The hub world is a glitchy fiasco upon itself. Vehicles and enemies not spawning, or sometimes appearing half inside a building's wall. Remote control minigames that stop accepting certain inputs (After about ten seconds, I could only move my vehicle in reverse.). And most annoyingly, whenever you acquire a Gold Brick you become frozen in place for ten seconds while the game saves. The bad guys running around beating on you aren't subjected to the freeze, so you get to sit and watch as they beat up you and your co-op buddy. Sure, "it doesn't matter" because it's all post-game stuff and dying doesn't really mean anything. But when you have to go through it 200 times(!) it becomes a huge blemish on your day. That's over half an hour of just waiting on the game to let you continue playing.
The worst part of this city mode, in my mind, is that nothing gets accomplished. You never "cleanse" sections of the city. Thugs continue spawning, civilians continue to run in circles, panicking. It's just very unfulfilling. Find the gold bricks and move on. Bleh.
This game sets a new benchmark in user-unfriendliness.
You'd think a mini-map would be standard technology for open world areas, but developer Traveller's Tales is so far behind they only give you a useless compass that marks landmarks which are already visible just by looking around. Instead, on your quest to find all the bricks and characters, you must enter the start menu and scroll down to select view map (despite having unused buttons on your controller which normally would be assigned this task), find what you're looking for, back out to the menu and scroll back up and press Resume to continue. You'll have to do that A LOT. There's another hour that could have been shaved off this game with some very standard programming. Is that their way of making up for the lack of story levels?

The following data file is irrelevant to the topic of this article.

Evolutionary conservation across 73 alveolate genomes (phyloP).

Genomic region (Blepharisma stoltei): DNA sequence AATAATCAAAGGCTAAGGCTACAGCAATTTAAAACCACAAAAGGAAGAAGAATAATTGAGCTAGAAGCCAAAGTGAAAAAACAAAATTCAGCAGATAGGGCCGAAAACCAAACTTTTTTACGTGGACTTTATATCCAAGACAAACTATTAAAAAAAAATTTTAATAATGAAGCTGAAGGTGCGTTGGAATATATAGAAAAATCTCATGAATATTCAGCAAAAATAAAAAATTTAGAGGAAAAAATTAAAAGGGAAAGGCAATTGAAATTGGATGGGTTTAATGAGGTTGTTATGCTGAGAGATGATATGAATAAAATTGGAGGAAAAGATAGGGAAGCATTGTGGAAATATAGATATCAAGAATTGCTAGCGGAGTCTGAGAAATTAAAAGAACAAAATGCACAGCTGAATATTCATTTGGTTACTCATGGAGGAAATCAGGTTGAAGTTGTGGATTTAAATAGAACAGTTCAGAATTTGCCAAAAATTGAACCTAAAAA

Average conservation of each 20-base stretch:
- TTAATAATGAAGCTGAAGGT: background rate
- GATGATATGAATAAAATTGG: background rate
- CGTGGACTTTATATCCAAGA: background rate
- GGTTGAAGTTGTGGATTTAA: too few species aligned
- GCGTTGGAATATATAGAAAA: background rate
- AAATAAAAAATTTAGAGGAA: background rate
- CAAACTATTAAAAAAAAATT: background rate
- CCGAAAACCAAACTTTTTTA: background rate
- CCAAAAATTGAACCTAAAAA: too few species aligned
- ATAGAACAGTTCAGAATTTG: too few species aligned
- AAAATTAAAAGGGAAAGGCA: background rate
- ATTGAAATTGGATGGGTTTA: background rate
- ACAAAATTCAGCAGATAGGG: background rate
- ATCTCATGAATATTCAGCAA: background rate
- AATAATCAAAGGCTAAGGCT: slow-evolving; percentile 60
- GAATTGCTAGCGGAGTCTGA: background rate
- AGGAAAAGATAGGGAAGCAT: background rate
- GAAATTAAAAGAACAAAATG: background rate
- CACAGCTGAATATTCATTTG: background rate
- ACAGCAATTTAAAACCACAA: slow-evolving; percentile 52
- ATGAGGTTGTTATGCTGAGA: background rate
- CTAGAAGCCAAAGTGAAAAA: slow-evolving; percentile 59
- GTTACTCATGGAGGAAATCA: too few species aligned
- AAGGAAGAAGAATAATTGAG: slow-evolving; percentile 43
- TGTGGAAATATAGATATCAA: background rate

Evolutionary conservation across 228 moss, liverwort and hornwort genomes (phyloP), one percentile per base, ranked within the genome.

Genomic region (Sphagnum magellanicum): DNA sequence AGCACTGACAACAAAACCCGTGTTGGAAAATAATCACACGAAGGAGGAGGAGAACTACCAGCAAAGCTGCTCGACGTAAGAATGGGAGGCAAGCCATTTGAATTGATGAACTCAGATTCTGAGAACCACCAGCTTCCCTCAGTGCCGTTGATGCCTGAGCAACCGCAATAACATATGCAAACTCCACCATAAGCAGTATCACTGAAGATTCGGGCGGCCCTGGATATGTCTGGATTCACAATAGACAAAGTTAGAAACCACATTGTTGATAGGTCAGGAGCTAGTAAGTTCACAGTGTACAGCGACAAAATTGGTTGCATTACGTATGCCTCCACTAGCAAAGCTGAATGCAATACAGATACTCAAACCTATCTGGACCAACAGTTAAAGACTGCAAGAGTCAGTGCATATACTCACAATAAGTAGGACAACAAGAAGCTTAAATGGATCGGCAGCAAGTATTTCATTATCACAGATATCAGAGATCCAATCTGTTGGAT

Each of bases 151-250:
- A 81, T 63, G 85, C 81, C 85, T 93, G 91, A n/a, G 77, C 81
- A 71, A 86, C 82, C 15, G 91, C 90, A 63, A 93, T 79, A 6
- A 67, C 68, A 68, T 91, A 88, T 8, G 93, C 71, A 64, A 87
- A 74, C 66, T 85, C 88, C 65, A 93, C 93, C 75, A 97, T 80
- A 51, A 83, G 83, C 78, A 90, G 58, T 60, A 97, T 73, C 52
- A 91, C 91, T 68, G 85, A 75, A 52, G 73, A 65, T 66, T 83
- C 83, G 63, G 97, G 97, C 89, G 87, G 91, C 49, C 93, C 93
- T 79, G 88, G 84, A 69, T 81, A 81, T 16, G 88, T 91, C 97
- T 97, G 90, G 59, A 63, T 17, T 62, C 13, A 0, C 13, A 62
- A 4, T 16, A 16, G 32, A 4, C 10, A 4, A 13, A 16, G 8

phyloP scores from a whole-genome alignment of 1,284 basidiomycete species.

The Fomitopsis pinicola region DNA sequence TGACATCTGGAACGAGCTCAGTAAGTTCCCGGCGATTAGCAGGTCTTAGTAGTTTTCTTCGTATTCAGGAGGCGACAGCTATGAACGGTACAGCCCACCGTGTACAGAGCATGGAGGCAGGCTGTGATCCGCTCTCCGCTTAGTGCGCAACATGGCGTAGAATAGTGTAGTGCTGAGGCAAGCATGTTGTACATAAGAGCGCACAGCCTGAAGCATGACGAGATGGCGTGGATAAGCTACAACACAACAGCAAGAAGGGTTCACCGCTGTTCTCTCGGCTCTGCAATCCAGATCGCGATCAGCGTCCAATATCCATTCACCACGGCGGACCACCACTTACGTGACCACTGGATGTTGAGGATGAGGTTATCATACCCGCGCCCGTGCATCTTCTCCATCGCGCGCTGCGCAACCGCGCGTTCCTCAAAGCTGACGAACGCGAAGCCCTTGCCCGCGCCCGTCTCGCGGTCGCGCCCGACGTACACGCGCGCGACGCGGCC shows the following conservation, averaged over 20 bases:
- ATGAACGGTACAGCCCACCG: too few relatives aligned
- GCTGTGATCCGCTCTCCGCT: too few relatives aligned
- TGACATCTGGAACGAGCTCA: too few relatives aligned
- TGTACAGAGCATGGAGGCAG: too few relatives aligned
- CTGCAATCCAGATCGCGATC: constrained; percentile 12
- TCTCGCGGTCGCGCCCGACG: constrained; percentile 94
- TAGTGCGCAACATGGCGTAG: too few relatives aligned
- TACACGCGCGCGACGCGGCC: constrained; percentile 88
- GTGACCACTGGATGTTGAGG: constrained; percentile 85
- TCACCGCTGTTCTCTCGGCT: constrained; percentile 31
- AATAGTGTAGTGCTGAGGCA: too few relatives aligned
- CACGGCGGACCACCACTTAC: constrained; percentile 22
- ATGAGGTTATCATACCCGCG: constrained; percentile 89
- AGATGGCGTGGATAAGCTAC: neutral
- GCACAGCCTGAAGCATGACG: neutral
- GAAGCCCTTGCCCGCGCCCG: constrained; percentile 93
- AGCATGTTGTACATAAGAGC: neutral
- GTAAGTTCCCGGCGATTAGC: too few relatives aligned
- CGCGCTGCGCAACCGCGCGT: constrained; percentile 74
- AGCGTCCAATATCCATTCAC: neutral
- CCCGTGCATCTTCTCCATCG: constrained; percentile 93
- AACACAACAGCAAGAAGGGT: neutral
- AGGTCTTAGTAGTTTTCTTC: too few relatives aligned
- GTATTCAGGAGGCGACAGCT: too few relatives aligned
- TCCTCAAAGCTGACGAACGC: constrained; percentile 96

In previous Lego games, as you struggled to navigate platforming sections, your AI partner would suddenly make miraculous leaps and join up with you (often trying to knock you off your ledge). Now, he's been programmed to lag behind so you have to manually bring him everywhere you need. Even when the AI is in control of Superman, I always find him earthbound, walking on balance beams, or stuck behind some slight outcropping in the wall. I'm going to mark this up as not an improvement for the AI.
But it's not all bad! One thing I am particularly grateful for is the change in the vehicle levels. They are all on-rail shooter levels now! No trying to drive with horrible controls (Though, they're not totally gone; The hub world still has drivable vehicles which you'll need to manage in order to get those darn gold bricks. I envy non-completionists.)!
The on-rail sections are fun, but they're quite easy. In fact, the whole game is crazy-simple. I don't recall any non-boss even using a gun. And puzzles are practically non-existent. It's just a matter of "where's the suit I need to wear?"
Overall, the lack of true content and challenge, as well as overall lack of open-world programming experience, really brought this game to its knees. It's fun for a quick play-though, but ends up a sad failure to live up to its huge potential, and not worth the full purchase price.
2 out of 4 Stars.
Recommended for: Families looking for a short rental, and achievement hounds willing to deal with the poor navigation to get all their gamer points.
Franchise fixes: They seriously need to slow down their production process. Stop cranking so many of these games out each year. Instead, consolidate talent and even hire some experienced outside help to expand the knowledge base of more advance game programming. Then make some real high-quality games that you can support with DLC. Also: how cool would it be for an open-world game where every building is demolishable and able to be rebuilt from the Lego rubble?